Why I Won't Consider Buying Pioneer Natural Resources

| About: Pioneer Natural (PXD)
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Pioneer continues to try to increase its production results and will reach an output of 225,000 barrels per day in Q2.

The full-year operating cash flow will be $1.4B, but an asset sale is needed to cover the capex shortfall.

Is it wise to invest in production expansion right now?

The NPV of the reserves (10% discount rate, pre-tax) after deducting the net debt is just a fraction of the current share price.

This indicates Mr. Market is valuing Pioneer's land position and the possibility for higher oil prices at in excess of $20B!


Pioneer Natural Resources (NYSE:PXD) is one of the largest oil and gas producers in the world, but my main question would be about how the company is currently weathering the oil and gas climate, and if it will be able to cover its capital expenditures. As Pioneer has just released its production results and financial results for the first quarter of the year, this is a good moment to have a closer look at PXD.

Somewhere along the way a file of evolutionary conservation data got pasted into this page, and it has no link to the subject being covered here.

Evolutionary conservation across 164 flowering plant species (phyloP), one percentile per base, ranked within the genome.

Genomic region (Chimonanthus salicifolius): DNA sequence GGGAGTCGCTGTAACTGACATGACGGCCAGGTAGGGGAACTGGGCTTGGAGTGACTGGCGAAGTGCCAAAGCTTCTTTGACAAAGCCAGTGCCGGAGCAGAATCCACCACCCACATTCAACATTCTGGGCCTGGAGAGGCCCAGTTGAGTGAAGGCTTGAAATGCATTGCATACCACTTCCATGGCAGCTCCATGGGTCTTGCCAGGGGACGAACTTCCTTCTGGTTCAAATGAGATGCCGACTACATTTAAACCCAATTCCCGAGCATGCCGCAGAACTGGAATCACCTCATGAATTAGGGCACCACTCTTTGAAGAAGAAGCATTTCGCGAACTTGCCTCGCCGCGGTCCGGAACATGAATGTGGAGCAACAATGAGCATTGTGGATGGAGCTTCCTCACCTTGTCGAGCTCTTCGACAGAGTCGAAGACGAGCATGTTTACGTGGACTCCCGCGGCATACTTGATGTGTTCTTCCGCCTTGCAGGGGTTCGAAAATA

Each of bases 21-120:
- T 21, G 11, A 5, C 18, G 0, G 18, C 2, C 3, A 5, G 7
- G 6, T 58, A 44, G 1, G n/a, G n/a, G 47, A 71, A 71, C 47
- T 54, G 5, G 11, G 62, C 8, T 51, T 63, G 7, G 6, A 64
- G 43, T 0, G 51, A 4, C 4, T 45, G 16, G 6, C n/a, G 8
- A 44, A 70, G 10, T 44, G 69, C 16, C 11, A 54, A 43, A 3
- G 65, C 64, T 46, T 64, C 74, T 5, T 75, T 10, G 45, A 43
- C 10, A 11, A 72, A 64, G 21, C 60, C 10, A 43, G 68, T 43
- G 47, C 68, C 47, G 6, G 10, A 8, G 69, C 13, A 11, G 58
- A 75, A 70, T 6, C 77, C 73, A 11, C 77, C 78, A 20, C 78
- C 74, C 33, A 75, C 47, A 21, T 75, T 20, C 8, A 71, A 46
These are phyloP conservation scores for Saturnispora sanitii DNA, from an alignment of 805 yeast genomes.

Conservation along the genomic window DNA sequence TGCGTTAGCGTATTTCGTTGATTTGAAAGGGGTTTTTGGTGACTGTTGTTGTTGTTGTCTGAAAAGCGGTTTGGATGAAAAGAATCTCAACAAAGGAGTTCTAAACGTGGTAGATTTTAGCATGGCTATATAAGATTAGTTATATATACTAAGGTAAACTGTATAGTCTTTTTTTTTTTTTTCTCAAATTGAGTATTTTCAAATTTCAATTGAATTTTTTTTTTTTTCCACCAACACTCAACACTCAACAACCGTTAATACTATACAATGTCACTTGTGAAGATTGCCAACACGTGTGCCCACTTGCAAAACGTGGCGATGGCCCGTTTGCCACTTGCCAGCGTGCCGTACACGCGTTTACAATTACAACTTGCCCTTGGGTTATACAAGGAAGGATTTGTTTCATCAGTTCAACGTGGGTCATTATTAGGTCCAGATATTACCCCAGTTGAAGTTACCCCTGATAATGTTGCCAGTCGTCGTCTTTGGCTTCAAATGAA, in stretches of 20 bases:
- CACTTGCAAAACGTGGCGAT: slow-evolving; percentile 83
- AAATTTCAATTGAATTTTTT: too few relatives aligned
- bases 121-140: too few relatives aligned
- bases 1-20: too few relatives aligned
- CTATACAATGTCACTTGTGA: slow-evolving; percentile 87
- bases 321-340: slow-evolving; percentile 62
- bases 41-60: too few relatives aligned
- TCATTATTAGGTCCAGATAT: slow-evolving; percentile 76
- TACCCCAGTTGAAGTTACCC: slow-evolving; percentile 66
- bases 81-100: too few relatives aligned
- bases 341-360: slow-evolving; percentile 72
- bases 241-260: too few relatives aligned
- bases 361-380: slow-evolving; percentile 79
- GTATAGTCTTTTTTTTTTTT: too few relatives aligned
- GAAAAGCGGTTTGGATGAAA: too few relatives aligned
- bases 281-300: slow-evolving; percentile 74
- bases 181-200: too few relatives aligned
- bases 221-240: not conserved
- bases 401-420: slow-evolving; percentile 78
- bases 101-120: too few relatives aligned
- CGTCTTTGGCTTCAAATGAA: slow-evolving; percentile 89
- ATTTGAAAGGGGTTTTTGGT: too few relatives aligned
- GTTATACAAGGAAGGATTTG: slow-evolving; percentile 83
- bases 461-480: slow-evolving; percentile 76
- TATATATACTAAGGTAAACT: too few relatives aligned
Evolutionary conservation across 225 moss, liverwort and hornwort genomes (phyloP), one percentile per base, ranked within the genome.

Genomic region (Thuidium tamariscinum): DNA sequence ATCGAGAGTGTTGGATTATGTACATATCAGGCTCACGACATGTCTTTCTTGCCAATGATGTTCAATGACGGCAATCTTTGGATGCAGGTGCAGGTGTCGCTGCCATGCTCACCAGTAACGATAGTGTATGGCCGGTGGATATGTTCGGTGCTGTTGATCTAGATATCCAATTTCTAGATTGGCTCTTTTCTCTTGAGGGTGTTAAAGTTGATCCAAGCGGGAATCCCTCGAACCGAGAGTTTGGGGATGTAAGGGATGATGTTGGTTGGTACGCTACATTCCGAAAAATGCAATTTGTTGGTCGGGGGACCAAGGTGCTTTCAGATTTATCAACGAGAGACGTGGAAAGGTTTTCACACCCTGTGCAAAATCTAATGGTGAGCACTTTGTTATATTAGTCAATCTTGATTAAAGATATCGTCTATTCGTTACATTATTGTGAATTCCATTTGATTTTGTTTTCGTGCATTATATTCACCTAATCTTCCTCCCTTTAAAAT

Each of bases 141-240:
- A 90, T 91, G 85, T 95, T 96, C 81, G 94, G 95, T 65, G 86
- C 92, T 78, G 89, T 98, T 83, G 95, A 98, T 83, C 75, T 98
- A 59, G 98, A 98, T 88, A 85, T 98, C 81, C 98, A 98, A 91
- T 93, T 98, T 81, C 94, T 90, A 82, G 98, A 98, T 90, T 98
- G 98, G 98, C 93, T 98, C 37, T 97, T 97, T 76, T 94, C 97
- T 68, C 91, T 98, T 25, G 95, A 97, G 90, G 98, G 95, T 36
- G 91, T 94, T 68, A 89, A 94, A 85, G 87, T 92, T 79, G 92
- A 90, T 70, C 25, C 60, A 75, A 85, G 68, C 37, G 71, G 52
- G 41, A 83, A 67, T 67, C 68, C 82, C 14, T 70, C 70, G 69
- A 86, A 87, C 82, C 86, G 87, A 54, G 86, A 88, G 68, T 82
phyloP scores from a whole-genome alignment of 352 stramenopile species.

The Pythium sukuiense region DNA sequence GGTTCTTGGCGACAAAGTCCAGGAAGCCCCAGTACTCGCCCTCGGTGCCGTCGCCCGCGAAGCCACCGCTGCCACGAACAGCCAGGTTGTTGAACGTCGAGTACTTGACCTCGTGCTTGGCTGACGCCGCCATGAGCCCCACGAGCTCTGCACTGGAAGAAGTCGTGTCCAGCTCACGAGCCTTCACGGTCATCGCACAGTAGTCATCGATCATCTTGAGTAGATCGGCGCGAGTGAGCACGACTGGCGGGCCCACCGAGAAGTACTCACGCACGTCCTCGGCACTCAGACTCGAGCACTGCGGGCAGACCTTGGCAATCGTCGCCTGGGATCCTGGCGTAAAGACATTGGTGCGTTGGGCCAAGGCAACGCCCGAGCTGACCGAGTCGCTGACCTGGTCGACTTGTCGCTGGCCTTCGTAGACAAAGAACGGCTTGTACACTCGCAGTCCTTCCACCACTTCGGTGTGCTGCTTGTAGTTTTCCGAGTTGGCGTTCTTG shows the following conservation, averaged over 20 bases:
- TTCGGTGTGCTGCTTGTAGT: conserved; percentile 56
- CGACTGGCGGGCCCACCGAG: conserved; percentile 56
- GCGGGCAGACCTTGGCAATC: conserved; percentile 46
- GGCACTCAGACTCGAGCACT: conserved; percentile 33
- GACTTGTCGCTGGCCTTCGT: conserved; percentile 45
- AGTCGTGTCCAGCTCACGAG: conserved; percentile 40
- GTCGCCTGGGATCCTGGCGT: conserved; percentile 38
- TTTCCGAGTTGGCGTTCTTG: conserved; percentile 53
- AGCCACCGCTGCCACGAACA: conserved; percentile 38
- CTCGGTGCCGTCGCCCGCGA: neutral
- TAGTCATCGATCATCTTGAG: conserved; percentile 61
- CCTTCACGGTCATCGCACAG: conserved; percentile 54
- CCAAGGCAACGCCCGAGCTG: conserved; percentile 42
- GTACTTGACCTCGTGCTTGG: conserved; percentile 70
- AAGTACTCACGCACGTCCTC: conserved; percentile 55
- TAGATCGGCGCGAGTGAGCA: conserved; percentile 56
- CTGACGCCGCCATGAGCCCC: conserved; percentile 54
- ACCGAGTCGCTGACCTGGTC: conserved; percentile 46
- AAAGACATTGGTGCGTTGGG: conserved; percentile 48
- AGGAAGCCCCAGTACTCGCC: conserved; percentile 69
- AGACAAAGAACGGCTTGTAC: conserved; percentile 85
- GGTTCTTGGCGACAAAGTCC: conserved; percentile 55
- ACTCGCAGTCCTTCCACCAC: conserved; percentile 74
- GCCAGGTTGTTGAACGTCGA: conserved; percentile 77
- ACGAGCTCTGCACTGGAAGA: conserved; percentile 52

PXD Chart

PXD data by YCharts

Q1 2016 started off nicely with a 3% production increase

Pioneer's first quarter was actually much better than the market expected, and the company was even able to beat its own production guidance. Pioneer produced approximately 222,000 boe/day which was 3% more compared to the fourth quarter of the financial year 2015. That's pretty good, and even great if you know the company was guiding for a total production rate of 211,000-216,000 barrels of oil-equivalent per day. That's also the reason why the market rewarded Pioneer with a nice bump of its share price.

Source: company presentation